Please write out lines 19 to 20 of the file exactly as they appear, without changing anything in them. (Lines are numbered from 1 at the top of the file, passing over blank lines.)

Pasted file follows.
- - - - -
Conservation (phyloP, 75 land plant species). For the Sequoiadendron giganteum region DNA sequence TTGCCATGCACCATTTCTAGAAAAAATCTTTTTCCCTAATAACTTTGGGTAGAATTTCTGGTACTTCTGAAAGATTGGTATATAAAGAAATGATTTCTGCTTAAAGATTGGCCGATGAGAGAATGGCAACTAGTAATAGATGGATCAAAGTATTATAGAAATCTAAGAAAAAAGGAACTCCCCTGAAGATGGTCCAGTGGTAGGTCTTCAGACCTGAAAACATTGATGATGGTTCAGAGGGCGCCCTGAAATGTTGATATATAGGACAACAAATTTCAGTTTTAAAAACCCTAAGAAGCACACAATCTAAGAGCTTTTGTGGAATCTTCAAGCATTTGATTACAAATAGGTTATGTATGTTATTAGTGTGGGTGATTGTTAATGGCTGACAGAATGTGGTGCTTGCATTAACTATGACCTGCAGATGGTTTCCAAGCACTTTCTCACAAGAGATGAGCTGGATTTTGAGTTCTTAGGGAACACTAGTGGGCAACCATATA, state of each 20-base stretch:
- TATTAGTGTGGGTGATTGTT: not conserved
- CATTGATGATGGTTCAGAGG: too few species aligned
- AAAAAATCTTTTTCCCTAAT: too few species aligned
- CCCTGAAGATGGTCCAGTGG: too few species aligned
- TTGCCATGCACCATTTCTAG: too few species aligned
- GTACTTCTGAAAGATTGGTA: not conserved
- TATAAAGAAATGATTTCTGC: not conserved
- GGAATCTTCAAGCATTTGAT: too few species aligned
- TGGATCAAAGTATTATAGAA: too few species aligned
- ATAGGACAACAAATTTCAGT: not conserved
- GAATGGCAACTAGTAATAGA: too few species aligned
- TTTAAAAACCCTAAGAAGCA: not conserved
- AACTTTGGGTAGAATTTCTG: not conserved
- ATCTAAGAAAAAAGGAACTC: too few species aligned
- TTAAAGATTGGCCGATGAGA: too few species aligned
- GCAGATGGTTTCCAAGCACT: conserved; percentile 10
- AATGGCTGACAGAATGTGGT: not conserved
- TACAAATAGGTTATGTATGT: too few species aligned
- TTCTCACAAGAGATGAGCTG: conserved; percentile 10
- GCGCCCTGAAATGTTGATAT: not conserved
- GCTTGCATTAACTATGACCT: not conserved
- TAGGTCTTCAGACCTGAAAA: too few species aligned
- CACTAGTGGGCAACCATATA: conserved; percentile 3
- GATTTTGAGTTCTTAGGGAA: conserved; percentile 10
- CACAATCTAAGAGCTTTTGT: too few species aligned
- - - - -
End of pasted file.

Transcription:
- TACAAATAGGTTATGTATGT: too few species aligned
- TTCTCACAAGAGATGAGCTG: conserved; percentile 10